Surface has been a stiff so far, but Microsoft reportedly has big expectations for its next fiscal year. Here's why the company may not be crazy.
Here's what the "mobile-only" workforce will actually look like
More commonly, employees have a set of tasks to accomplish, and they do them sequentially, with bursts of email or web surfing in between. For these folks, today's mobile platforms are perfectly fine -- as long they have all the programs these workers need. And the application gap is closing rapidly thanks to the rise of cloud-based productivity services, which are available from any platform with a web browser, and the explosion in mobile app development. Virtualization can take care of any laggards that absolutely require an older operating system.
Apart from jobs that require multitasking, the other holdouts against a mobile-only workplace would be jobs that require resource-intensive software, like architects and mechanical engineers using CAD programs, audio and video engineers, or financial analysts using complicated Excel spreadsheets with tons of macros.
But Moore's law and its corollaries march on. It's a safe bet that the tablets and smartphones of 2017 will be more powerful than the high-end workstations of today. As that happens, mobile platforms will embrace multitasking -- there won't be any reason not to -- and the few remaining differences between "PC" and "mobile device" will gradually disappear. Microsoft, for its part, already seems to be betting on this convergence, and is trying to remain relevant by positioning Windows as the one operating system for all types of devices.
So it's certainly possible to imagine a totally "mobile" workforce in 2017. Instead of swapping between multiple computers, tablets, and a smartphone, workers could carry a single personally owned device that plugs into docks or connects wirelessly to whatever monitor they choose.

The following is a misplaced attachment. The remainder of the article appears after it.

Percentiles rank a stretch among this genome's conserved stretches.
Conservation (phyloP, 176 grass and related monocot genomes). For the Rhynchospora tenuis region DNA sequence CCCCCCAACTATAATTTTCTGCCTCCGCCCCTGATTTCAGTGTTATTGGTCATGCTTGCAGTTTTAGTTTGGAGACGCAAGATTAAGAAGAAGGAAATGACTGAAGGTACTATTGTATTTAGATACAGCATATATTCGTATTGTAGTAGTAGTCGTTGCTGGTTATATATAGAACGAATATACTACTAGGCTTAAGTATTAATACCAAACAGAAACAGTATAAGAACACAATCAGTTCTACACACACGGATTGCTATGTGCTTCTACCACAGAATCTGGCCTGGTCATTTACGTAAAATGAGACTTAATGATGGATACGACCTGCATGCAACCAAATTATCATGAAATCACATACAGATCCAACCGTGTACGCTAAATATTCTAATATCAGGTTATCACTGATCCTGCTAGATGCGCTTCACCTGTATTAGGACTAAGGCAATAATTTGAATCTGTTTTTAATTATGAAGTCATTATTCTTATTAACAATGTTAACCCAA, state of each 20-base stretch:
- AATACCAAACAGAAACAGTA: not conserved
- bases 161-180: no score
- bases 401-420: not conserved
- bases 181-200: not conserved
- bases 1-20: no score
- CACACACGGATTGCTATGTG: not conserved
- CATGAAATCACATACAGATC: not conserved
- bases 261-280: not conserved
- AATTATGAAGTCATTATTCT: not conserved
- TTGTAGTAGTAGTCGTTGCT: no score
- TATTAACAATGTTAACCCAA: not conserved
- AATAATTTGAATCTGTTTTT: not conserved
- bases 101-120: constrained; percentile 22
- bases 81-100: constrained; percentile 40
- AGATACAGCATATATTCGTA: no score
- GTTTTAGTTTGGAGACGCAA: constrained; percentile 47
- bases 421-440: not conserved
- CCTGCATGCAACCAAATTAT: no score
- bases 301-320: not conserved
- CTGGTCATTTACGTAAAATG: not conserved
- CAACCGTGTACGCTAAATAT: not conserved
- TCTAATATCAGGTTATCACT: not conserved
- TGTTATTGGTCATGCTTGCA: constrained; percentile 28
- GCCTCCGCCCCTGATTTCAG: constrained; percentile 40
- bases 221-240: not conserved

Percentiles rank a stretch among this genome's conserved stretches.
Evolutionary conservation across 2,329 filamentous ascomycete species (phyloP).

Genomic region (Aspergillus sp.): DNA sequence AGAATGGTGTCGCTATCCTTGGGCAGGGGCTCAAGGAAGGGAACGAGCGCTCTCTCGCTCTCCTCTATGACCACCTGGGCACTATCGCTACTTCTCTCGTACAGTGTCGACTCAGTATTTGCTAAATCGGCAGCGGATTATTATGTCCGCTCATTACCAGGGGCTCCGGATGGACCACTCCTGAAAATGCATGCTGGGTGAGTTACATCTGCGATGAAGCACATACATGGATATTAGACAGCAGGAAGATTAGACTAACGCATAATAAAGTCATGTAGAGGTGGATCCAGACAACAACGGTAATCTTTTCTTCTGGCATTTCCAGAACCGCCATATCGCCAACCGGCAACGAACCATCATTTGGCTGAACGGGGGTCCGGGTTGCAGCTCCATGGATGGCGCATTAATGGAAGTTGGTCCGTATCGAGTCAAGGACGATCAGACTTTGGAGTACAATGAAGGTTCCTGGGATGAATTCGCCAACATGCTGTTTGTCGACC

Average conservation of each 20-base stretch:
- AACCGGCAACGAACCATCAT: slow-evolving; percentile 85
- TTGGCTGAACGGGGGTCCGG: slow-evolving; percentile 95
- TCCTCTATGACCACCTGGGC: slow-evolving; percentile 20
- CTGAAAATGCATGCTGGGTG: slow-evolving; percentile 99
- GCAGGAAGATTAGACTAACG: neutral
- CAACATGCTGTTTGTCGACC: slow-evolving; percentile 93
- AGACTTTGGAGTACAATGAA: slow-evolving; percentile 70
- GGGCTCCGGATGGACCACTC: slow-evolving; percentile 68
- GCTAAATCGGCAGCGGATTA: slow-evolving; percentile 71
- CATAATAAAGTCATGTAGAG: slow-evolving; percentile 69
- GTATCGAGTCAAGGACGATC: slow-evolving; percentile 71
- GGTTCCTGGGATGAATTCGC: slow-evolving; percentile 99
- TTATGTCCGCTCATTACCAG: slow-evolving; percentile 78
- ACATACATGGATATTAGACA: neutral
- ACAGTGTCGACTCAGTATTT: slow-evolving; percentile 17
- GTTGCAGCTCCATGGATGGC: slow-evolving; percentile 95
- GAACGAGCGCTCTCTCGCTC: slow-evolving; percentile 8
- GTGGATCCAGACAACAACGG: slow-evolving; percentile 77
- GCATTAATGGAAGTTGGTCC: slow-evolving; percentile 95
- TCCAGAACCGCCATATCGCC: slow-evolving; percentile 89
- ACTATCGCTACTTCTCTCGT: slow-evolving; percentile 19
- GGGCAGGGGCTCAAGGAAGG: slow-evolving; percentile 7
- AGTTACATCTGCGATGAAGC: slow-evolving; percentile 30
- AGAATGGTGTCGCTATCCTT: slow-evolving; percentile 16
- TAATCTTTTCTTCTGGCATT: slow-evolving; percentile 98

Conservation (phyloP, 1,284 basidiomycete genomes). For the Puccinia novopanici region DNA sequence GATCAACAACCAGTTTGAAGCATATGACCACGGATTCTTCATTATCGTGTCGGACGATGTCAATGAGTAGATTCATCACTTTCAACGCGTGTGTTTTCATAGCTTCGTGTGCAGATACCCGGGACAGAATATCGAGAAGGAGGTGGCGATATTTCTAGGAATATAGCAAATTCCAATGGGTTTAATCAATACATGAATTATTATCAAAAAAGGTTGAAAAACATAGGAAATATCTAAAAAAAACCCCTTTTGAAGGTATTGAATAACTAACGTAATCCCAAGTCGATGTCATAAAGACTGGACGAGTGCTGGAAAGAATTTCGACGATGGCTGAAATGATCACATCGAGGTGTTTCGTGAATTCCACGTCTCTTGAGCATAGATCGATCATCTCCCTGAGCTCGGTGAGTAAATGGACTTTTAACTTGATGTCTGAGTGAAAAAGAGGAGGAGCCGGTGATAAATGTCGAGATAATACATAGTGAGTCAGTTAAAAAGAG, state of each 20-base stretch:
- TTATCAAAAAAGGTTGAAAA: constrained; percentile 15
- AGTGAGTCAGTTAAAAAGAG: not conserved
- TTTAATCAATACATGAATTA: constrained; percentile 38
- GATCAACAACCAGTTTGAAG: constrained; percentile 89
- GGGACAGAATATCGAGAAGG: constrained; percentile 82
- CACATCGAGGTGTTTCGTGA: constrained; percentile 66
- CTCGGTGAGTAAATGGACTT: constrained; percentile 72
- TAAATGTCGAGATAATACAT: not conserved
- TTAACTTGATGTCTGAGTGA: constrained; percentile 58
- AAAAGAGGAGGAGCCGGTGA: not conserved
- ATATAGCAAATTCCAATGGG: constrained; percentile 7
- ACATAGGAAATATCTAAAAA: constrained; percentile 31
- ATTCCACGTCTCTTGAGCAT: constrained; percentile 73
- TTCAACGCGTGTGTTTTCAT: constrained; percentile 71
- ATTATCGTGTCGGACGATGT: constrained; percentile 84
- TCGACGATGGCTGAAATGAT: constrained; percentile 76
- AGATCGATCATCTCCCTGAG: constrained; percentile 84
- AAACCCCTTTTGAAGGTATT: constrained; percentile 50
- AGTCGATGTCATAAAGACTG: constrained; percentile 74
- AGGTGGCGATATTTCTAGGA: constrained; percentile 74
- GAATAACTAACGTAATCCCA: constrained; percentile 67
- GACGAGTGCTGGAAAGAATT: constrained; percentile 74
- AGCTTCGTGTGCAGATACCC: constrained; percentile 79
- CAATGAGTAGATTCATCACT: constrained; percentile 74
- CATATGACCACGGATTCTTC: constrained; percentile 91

That means the office of tomorrow will probably look a lot like the office of today, with workers staring at big monitors and typing on keyboards. But instead of a laptop or big old CPU tower on each desk, the whole thing could be powered by personal smartphones, tablets, or something in between.
Brandon Porco, the chief technologist for defense contractor Northrop Grumman, says that IT will have to try lots of different things and move quickly to keep abreast of evolving employee needs. "Google has it very well-patterned: Launch and iterate."
Although Apple is often accused of not being an enterprise company, it's only in the last few years that Apple has abandoned its enterprise-oriented products. The real story may be that Apple's discovered that making enterprise-focused efforts simply don't deliver a huge return on investment.
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The open-source Arduino platform has helped tinkers make robots and controllers. At the Maker Faire last weekend, Arduino leader Massimo Banzi unveiled a new effort to help connect Arduino devices to the Internet.